Your organization depends on reliable WiFi. But does your WiFi meet the needs of your staff and guests?

Technology is always advancing, changing, and improving. It seems that every day we wake up to some sort of new technology that did not exist yesterday.

As WiFi technology has progressed, have you:
1. Updated your WiFi infrastructure to accommodate the advancements in application performance?
2. How reliable is your current WiFi solution and is it meeting the needs of your staff and guests?

If you have not upgraded your wireless in the past three years, you are likely missing out on some of the advancements today’s WiFi solutions offer.

For many organizations, WiFi has become a critical service that companies have become dependent on for their daily operations.

It is no longer a “nice to have” luxury simply to provide to employees or guests, but rather is now part of your mission-critical network infrastructure. Taking the time to understand the impact that WiFi has on your organization is a great place to start before investing in any further.

  • What will the WiFi be used for?
  • Is it for general connectivity around the office to enable higher productivity and mobility?
  • Or is it more focused such as for using a barcode scanning device?

Some organizations have embraced voice over IP (VOiP) which may require WiFi enabled telephony. Understanding what the WiFi will be used for helps in planning to ensure the delivery of a robust and reliable connection that is optimized for the intended purpose. Many organizations have deployed some sort of WiFi solution or access points, but far too often these are deployed incorrectly resulting in poor performance and coverage. If your organization has become dependent on WiFi operating correctly and optimally, take the time to regularly provide it the proper care and feeding it needs.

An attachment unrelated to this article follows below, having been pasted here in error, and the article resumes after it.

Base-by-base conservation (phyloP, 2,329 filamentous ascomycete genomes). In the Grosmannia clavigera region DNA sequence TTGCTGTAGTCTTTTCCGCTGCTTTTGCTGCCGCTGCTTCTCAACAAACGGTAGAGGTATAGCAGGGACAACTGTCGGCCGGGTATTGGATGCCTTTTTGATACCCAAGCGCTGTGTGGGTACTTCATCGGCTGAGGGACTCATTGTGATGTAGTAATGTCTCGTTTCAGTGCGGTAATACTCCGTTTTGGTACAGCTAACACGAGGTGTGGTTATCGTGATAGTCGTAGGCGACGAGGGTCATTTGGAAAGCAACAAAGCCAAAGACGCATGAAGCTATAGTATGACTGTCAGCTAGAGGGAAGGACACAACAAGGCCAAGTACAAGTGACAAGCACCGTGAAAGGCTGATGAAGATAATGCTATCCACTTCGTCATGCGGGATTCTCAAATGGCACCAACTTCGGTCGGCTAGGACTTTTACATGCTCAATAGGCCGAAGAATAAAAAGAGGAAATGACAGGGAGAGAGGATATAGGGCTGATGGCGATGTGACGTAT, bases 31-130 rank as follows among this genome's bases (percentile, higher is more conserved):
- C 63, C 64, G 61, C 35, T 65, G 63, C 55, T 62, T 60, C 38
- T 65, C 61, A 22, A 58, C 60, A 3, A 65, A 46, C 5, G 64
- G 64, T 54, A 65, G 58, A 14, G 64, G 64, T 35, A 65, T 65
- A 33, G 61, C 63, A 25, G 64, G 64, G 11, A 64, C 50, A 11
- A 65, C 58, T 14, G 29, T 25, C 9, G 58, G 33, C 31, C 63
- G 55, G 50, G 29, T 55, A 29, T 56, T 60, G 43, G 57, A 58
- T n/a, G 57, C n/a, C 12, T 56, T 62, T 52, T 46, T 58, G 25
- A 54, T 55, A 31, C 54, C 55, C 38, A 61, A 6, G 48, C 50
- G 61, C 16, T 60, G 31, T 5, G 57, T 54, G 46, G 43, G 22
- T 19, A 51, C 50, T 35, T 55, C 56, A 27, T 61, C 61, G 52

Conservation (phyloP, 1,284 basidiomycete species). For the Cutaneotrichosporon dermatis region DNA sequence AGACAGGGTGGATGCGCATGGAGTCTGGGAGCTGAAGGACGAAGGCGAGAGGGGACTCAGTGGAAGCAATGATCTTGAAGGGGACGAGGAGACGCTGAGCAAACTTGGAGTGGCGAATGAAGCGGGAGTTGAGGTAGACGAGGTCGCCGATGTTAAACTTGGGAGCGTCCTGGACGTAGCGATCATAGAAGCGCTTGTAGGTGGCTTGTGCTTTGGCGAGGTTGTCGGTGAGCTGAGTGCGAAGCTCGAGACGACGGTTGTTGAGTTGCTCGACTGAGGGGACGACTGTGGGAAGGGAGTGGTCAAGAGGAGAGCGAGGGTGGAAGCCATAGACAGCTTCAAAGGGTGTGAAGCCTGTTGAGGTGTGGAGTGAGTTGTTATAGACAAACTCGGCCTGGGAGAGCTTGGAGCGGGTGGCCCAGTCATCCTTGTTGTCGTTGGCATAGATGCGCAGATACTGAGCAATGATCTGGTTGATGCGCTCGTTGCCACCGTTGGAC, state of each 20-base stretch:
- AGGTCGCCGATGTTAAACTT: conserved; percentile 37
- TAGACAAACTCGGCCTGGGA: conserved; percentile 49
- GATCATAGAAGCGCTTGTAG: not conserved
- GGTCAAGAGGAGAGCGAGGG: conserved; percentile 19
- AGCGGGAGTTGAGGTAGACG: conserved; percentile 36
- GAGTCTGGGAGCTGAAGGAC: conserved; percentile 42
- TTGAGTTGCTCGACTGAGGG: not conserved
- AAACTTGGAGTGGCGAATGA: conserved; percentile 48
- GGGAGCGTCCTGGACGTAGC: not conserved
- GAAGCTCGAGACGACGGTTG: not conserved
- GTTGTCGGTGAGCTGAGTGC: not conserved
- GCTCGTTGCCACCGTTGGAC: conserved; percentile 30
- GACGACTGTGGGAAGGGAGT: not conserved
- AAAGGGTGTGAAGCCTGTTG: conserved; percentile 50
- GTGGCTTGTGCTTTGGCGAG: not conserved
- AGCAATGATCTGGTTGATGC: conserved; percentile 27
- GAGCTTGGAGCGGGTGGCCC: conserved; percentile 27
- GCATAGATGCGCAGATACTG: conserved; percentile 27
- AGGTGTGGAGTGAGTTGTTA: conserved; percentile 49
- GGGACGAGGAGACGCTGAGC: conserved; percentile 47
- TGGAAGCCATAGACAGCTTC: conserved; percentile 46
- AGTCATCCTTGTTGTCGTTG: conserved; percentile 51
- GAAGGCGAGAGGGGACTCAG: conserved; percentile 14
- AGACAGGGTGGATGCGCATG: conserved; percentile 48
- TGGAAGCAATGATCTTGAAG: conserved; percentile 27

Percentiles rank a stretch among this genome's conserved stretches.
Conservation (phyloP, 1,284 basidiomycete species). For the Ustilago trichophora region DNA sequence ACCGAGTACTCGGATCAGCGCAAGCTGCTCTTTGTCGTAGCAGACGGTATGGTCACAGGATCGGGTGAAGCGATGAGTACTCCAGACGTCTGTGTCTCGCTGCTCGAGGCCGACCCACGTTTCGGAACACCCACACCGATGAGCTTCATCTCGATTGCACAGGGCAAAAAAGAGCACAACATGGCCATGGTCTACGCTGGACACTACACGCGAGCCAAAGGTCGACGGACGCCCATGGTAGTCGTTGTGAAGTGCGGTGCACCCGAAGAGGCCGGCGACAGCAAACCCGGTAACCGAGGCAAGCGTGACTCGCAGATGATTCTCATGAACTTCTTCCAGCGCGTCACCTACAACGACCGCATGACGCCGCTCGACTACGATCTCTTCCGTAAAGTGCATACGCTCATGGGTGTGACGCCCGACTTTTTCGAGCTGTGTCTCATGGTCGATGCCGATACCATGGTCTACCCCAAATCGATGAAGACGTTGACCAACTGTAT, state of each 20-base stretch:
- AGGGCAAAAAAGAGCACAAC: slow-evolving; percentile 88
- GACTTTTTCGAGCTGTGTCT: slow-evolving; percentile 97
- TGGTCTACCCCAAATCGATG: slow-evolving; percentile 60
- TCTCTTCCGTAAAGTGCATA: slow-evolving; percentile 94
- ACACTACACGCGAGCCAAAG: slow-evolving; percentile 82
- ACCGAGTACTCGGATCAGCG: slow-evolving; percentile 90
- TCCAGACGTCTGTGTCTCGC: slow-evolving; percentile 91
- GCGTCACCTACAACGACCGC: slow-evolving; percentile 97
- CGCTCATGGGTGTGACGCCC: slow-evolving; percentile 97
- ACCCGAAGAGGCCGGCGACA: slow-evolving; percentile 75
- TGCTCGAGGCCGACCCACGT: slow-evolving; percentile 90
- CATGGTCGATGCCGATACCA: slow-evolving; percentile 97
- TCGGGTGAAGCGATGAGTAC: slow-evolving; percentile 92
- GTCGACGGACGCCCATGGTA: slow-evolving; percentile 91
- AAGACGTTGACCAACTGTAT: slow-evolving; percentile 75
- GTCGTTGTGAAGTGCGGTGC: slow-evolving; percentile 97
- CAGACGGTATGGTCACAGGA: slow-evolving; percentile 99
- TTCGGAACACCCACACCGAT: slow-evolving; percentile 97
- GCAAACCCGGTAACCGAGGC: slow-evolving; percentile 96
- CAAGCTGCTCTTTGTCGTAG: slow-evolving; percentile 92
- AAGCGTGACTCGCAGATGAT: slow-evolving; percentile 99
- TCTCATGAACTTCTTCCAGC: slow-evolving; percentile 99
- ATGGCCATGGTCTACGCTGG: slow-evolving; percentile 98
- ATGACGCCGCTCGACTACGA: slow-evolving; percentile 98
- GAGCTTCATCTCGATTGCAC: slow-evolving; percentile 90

Care and Feeding: The WiFi Audit.

Believe it or not, WiFi is not a turn it on, set it, and forget it technology. Just because it works at home doesn’t mean that will work in a business environment. WiFi performance and characteristics are impacted by environmental variables within a building. Think about a warehouse for example. How often is equipment moving through it and large volumes of materials entering and exiting the space? These could have an impact on the WiFi performance and should be considered when planning a WiFi solution.

A WiFi Audit is designed to review the physical and logical characteristics of a WiFi solution. This audit looks at the physical aspects of a deployment as well as the configuration and orientation of existing access points and the supporting infrastructure in the existing design. The WiFi Audit also produces a report and heat-map indicating where access points are located, along with their coverage areas, and the quality of signals found throughout a facility. You will quickly be able to identify where areas are the weakest and identify steps to improve and optimize your WiFi network.

 

What might I be missing? What’s new?

The current generation of wireless technology that is in wide spread use is 802.11ac. An even newer technology standard that is in the very early stages is 802.11ax which promises to offer increased performance and efficiency for both 2.4GHz and 5GHz bands. Should you rush out and pick up the latest access point offering 802.11ax? No, not necessarily. It will take some time for devices to hit the market that can take full advantage of this new standard and its performance enhancements. It’s 2018 and we’re still seeing 802.11ac devices finally hitting a wider broad spread range of devices on the market. For now, look for 802.11ac for both devices and access points.